For years, Savino's Hideaway was a family favorite on the corner of North Country Road and Pipe Stave Hollow road in Mt. Sinai.
The past few years, however, the restaurant remained dark as the Sguera family worked through a lawsuit and property issues in a fight to reopen. Now, the Hideaway has opened and is offering many of the same menu favorites that made them so popular years ago, with a new upscale feel inside.
When Kathy Fahy visited Port Jefferson from upstate New York for the first time this spring, a friend introduced her to on East Main Street and she fell in love with the Christmas shop.
“I am a bit of a Christmas goonie,” Fahy said.
The women who ran The Red Sled told her that the store was closing because the owner was retiring but Fahy had other plans.
“I decided that while the owner would prefer to close and retire, the iconic spirit and passion of Christmas embodied in ‘The Red Sled’ needed to continue in Port Jefferson,” she said.
With the help of the store employees, Margot Garant’s law office and moral support from her friends, Fahy was able to buy the shop and reopen just in time for the season.
Main Catch, a fine seafood restaurant, has opened its doors in the former site of Southside Fish & Clams and is ready to serve its diners.
The Commack restaurant is still run by the same ownership, but has put a new focus on their customers. Main Catch is a full-service restaurant featuring seafood, steak and sushi on Jericho Turnpike, where Southside was previously self serve.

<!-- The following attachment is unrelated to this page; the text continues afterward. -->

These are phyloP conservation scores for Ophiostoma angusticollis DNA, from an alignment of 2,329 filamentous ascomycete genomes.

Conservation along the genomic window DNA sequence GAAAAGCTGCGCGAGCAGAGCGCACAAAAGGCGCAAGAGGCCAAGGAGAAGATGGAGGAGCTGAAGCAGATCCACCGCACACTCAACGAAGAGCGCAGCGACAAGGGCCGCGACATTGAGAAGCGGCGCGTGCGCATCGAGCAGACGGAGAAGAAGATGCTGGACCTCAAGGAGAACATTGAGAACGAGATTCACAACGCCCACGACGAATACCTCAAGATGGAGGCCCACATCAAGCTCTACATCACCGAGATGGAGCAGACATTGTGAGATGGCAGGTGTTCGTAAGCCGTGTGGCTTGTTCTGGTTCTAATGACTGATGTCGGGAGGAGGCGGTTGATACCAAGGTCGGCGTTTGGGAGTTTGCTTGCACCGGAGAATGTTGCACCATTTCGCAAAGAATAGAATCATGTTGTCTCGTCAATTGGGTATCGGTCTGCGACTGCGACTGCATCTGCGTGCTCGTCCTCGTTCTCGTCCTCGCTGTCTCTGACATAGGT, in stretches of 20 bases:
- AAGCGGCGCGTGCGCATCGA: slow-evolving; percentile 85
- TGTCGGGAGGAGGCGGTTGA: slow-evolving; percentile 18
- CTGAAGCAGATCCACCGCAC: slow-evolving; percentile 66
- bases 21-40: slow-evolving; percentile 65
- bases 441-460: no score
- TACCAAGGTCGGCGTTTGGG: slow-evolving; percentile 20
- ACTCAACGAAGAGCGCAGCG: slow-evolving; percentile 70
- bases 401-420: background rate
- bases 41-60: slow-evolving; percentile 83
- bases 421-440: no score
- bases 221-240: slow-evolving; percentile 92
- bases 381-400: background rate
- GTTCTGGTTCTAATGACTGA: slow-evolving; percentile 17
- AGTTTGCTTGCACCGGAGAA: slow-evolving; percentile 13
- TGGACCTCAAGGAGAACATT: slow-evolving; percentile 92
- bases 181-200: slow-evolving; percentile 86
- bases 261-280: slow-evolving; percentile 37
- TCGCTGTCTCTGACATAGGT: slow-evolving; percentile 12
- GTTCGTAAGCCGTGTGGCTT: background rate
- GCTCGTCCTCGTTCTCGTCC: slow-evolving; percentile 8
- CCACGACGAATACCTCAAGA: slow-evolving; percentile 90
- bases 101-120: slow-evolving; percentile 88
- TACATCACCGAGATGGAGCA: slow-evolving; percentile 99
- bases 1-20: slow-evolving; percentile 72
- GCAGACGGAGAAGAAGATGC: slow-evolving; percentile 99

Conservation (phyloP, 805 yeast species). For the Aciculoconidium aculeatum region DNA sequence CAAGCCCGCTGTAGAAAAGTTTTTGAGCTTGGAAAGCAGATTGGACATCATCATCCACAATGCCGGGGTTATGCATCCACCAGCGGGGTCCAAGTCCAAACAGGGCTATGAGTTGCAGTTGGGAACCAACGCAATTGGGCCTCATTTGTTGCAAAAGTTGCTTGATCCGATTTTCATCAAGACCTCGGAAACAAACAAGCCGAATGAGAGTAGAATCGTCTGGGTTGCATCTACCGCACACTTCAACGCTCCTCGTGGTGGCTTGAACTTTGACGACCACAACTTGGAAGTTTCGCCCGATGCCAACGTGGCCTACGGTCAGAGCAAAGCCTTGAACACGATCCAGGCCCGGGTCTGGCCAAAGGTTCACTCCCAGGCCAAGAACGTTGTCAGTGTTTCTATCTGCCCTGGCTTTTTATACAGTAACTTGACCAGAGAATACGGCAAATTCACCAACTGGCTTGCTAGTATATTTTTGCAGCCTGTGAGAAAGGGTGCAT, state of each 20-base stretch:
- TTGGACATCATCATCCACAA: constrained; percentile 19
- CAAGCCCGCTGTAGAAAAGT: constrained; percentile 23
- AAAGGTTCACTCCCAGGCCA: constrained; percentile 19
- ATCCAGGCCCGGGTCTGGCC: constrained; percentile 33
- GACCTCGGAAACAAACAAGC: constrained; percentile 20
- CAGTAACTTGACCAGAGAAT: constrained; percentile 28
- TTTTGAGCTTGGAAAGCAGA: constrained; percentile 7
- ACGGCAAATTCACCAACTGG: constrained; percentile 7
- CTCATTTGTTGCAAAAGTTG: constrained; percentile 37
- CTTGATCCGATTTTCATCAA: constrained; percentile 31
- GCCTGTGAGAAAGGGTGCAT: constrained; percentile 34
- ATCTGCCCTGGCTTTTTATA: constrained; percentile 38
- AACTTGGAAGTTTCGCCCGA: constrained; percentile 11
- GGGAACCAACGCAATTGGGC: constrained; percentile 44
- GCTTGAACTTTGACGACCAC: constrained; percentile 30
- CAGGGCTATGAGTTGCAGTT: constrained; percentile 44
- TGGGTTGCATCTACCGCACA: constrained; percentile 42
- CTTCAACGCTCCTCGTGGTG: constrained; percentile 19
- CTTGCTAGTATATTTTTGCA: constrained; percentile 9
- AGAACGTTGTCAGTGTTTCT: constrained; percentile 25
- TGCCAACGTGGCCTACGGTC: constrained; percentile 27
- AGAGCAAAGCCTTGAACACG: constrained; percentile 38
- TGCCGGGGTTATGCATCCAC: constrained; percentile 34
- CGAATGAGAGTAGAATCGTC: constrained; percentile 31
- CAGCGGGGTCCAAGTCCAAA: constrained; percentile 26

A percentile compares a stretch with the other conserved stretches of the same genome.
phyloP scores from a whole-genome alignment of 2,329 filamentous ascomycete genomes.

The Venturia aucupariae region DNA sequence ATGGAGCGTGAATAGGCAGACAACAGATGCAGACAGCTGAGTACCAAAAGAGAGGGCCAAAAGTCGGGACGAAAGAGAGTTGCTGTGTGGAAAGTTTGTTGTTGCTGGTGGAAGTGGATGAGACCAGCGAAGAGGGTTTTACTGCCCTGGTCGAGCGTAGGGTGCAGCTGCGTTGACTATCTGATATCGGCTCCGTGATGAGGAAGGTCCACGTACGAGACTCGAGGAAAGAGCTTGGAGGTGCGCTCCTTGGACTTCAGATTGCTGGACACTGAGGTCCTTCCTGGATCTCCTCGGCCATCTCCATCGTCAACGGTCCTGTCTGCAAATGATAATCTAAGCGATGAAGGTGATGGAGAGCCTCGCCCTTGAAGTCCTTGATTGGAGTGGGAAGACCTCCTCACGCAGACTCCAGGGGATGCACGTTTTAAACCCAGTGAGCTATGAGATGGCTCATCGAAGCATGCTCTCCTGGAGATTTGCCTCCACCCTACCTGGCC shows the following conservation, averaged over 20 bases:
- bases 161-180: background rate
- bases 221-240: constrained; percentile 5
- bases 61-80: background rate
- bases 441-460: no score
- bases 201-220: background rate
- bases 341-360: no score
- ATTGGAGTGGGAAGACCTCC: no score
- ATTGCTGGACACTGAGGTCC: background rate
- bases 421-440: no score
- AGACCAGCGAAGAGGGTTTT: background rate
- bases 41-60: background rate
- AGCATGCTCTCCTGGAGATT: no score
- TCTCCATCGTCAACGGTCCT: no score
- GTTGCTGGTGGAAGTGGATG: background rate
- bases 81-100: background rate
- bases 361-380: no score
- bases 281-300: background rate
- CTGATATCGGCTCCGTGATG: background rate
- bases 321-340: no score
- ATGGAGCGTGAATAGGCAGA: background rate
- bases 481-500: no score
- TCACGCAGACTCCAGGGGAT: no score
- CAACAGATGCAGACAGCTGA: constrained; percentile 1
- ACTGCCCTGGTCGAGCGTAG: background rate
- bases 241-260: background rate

A Suffolk County Police Officer revived a Shoreham man using an Automatic Defibrillator at in St. James.
According to police, Bryan Boudreaux of the Fourth Precinct responded to a call on Aug. 21 at roughly 12:55 p.m. concerning an unconscious man in the service area of the dealership, located at 559 Jericho Turnpike. Reports state upon arrival Boudreaux witnessed the coworkers of Michael Muhlhausen, 50, of Shoreham, giving him CPR. Boudreaux then used the Automatic Defibrillator to administer a shock to Muhlhausen.
The School of Marine and Atmospheric Sciences is taking an on ambitious project to restore the ecological health of a long-troubled Southampton bay, with the aid of $3 million in grants announced Monday.
Donated by the Laurie Landeau Foundation and Simons Foundation, the millions will enable SoMAS marine scientists to carry out the first phase of the project, which includes planting eelgrass beds and seeding shellfish in the areas of the bay where they will be most likely to flourish.